Read LM Sounds -- featuring stories on Gadjos-Chapeaux, the Crumpletons, and DJ Proof -- starting on page 20. Published 8/16/16
In the six years since the release of their demo 7″, Big Eyes has gone from being a scrappy pop-punk band to being an act whose music really reflects the Cheap Trick song from which they take their name. With the release of their third LP, Stake My Claim, the former trio — now quartet — returns to Don Giovanni Records, and owes just as much to classic rock as it does the punk scene from which the band first came. Hearing the opening dual guitars on the title track, one’s instantly hooked. And while even the band’s first single had songs like “You Ain’t the Only One” aiming for the back of the clubs, Stake My Claim has cuts like “Cheerleader” that blast clear to the rafters of an arena. “Leave This Town” sees frontwoman Kait Eldridge’s voice the clearest and strongest it’s ever been, and if album closer “Alls I Know” doesn’t leave you wanting more, you’re probably dead inside.Read the full interview at Modern Vinyl. Published 9/20/16
When In Spite of Ourselves was first released in 1999, it was pretty noteworthy, serving as John Prine’s first album since beating neck cancer. His voice is raspy and worn, if not a little battered by his battle and surgery, and so he’s paired himself with nine different female singers. And these duets hearken back to the era from which Prine has drawn all but the title track. Back in the ‘60s and ‘70s, duets were a matter of course — George Jones and Tammy Wynette, Porter Waggoner and Dolly Parton, Conway Twitty and Loretta Lynn, to name but a few.Read the full review at Modern Vinyl. Published 9/19/16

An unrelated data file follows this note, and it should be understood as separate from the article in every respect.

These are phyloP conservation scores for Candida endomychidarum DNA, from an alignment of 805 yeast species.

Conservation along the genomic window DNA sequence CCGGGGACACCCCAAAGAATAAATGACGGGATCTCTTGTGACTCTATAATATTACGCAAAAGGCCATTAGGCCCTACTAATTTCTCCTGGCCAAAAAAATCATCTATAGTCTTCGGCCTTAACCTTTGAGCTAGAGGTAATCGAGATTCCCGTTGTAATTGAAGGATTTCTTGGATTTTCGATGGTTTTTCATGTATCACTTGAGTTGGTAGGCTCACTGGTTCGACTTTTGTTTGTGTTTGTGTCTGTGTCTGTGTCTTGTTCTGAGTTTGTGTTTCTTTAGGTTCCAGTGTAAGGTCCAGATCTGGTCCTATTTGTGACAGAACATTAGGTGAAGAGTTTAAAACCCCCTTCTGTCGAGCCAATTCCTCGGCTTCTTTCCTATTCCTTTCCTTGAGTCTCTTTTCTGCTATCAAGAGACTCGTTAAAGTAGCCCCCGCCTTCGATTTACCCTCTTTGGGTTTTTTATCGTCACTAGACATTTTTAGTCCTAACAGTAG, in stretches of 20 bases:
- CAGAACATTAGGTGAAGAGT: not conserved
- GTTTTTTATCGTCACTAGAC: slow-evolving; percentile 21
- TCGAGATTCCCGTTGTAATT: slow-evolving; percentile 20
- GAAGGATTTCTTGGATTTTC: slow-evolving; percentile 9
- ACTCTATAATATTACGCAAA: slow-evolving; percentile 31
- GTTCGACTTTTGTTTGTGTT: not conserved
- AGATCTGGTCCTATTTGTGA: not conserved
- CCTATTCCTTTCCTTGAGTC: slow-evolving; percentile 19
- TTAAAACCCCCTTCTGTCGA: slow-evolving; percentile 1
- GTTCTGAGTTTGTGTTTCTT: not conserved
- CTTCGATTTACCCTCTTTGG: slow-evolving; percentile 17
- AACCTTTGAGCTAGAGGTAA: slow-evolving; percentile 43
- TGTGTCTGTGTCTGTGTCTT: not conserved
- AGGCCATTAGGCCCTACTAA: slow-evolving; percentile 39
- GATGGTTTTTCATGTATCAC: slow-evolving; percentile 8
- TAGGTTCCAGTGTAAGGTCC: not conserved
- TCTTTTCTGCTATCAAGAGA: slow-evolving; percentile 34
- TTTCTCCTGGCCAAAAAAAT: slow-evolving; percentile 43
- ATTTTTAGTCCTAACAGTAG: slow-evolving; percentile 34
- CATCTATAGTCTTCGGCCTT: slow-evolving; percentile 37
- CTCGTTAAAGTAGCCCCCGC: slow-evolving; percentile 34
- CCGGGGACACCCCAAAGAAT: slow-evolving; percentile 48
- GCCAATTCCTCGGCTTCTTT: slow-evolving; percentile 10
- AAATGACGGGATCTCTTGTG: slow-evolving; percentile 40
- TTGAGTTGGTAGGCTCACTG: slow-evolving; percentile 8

Calling Death Valley Girls a garage-rock act undersells it. While the music on the Los Angeles quartet’s second full-length, Glow in the Dark, has a lo-fi aspect to it, there's definitely a whole lotta death rock goin' on. The band's video for “Disco” is a freaky pagan affair, featuring legendary L.A. DJ Rodney Bingenheimer, and directed by Troma ingenue Kansas Bowling, and will instantly drag you into Death Valley Girls' aesthetic. The Pitch spoke with the band's frontwoman, Bonnie Bloomgarden, by phone from L.A. about Death Valley Girls' cult appeal and the appeal of cults.Read the full interview at the Pitch. Published 9/19/16
Perfect LP is a feature in which the Modern Vinyl writers take on the tall task of summarizing an artist or band’s career in an LP sized selection of tracks. Bypassing what was the single, what was the “hit” and what fans call for throughout shows, it’s time to decide what makes up the Perfect LP.Listen to the LP and read my comments at Modern Vinyl. Published 9/19/16
The RulesThe selections will total no more than 50 minutes. The selections are arranged in logical fashion, as in how you’d like to hear them in a real tracklisting.